Ancient Pali texts liken meditation to the process of taming a wild elephant. The procedure in those days was to tie a newly captured animal to a post with a good strong rope. When you do this, the elephant is not happy. He screams and tramples, and pulls against the rope for days. Finally it sinks through his skull that he can’t get away, and he settles down. At this point you can begin to feed him and to handle him with some measure of safety. Eventually you can dispense with the rope and post altogether, and train your elephant for various tasks. Now you’ve got a tamed elephant that can be put to useful work. In this analogy the wild elephant is your wildly active mind, the rope is mindfulness, and the post is our object of meditation, our breathing. The tamed elephant who emerges from this process is a well-trained, concentrated mind that can then be used for the exceedingly tough job of piercing the layers of illusion that obscure reality. Meditation tames the mind.

Calcutta, Asian Elephant, James Balog, New York, 1989
Calcutta, Asian Elephant, James Balog, New York, 1989

 

The next question we need to address is: Why choose breathing as the primary object of meditation? Why not something a bit more interesting? Answers to this are numerous. A useful object of meditation should be one that promotes mindfulness. It should be portable, easily available, and cheap. It should also be something that will not embroil us in those states of mind from which we are trying to free ourselves, such as greed, anger, and delusion. Breathing satisfies all these criteria and more. Breathing is something common to every human being. We all carry it with us wherever we go. It is always there, constantly available, never ceasing from birth till death, and it costs nothing.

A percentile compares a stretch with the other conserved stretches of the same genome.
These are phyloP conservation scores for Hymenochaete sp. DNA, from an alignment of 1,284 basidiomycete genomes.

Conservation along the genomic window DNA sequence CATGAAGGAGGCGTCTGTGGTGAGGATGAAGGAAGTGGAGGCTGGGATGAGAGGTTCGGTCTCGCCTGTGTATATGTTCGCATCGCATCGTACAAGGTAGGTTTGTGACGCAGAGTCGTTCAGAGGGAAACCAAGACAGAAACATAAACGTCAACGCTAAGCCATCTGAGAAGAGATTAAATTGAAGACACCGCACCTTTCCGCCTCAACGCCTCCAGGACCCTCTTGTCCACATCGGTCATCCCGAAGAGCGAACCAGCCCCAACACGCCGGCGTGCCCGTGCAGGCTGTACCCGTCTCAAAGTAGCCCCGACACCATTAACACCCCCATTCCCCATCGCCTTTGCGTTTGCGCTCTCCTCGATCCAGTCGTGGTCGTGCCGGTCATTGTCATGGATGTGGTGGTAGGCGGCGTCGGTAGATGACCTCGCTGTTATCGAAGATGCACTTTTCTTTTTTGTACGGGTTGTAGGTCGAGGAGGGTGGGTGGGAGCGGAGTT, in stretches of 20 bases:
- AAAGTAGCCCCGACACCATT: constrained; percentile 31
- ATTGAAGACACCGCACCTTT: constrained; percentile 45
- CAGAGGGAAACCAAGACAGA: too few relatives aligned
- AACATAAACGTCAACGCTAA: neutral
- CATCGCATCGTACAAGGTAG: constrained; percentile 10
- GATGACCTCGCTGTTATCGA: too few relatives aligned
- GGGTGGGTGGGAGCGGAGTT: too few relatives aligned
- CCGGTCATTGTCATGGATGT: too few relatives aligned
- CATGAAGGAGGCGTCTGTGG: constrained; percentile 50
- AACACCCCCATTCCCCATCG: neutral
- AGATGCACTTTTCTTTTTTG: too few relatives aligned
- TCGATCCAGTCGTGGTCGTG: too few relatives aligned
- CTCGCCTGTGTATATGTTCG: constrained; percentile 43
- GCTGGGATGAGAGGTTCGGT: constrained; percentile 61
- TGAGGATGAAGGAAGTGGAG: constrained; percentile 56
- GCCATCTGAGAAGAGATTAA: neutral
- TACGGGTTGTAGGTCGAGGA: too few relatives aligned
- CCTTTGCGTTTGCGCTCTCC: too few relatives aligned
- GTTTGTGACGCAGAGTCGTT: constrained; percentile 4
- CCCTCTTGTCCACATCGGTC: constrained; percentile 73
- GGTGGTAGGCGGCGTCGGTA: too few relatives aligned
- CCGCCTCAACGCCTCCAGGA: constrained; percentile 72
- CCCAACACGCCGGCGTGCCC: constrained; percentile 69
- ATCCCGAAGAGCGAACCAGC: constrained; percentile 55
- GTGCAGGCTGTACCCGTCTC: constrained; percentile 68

Breathing is a non-conceptual process, a thing that can be experienced directly without a need for thought. Furthermore, it is a very living process, an aspect of life that is in constant change. The breath moves in cycles—inhalation, exhalation, breathing in, and breathing out. Thus, it is a miniature model of life itself.

The sensation of breath is subtle, yet it is quite distinct when you learn to tune into it. It takes a bit of an effort to find it. Yet anybody can do it. You’ve got to work at it, but not too hard. For all these reasons, breathing makes an ideal object of meditation. Breathing is normally an involuntary process, proceeding at its own pace without a conscious will. Yet a single act of will can slow it down or speed it up. Make it long and smooth or short and choppy. The balance between involuntary breathing and forced manipulation of breath is quite delicate. And there are lessons to be learned here on the nature of will and desire. Then, too, that point at the tip of the nostril can be viewed as a sort of a window between the inner and outer worlds. It is a nexus point and energy-transfer spot where stuff from the outside world moves in and becomes a part of what we call “me,” and where part of “me” flows forth to merge with the outside world. There are lessons to be learned here about self-concept and how we form it.

Liberate this article!

This article is available to subscribers only. Subscribe now for immediate access to the magazine plus video teachings, films, e-books, and more.

Subscribe Now

Already a subscriber? Log in.